When Joseph arrives in Shechem he looks and he looks, but he can’t find them. He’s about to return home when suddenly the Torah tells us, Vayimtza-eyhu ish, he finds a man who steps forward out of nowhere and tells him that he happened to overhear the brothers saying that they were going to Dotan.
Now what are the chances that Joseph would bump into a man who happened to be eavesdropping and overheard the brothers say where they’re going next? Think about this. Without this mysterious man, Joseph returns home. He doesn’t meet up with his brothers and get sold into slavery in Egypt and become Prime Minister of Egypt. The Jewish people don’t go down to Egypt, they don’t get the Torah at Sinai and we don’t have Passover and matzah balls—all because of this mysterious man who appears out of nowhere for a few minutes. According to the Midrash (Targum Yonatan) this man was the angel Gavriel in the likeness of a man.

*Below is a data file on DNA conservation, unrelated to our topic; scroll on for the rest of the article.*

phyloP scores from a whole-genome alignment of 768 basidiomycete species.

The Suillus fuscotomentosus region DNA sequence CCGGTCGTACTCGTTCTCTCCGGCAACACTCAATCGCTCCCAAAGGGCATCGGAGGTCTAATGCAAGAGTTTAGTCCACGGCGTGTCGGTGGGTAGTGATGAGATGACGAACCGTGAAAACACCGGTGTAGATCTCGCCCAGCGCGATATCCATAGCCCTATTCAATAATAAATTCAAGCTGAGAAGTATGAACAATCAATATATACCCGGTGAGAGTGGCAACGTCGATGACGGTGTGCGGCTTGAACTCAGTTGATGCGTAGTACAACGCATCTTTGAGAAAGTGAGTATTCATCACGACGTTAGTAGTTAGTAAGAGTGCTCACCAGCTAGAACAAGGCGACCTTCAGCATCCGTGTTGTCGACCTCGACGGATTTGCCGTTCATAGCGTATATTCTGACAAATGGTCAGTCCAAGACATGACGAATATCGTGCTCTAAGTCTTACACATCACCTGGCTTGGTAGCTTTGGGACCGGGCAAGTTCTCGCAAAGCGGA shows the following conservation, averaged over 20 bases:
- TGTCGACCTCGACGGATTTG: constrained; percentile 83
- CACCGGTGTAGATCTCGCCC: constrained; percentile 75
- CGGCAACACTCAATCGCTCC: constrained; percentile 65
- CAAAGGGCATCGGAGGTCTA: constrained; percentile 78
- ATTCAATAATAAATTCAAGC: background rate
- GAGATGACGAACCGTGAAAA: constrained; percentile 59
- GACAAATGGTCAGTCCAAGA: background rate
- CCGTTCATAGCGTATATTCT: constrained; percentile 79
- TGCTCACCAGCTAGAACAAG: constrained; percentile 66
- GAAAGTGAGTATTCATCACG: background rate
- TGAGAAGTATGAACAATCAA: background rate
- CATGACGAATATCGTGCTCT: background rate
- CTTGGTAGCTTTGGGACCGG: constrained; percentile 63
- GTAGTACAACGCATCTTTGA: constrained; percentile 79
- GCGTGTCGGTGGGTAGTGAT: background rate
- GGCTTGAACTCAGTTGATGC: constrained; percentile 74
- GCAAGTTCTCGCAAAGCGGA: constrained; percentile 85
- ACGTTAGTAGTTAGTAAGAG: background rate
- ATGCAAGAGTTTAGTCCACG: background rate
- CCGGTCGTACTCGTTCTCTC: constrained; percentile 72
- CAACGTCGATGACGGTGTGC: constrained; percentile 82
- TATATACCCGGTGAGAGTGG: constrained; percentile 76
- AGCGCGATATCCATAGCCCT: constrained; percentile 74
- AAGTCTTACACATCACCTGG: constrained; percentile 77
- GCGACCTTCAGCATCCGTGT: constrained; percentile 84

The Jewish concept of an angel can be seen in the Hebrew word for angel, malach, which literally means “a messenger, or one who brings a message from Gd.” Most of the angels in the Bible are not described supernaturally. They seem to be anonymous people doing angelic things.
My friends, we all encounter angels of sorts—anonymous people who suddenly appear in our lives at the right time to help us. An oriental proverb expresses it well: “When you are ready to learn, a teacher appears.” When we’re open to receiving it, Gd’s message can be transmitted to us.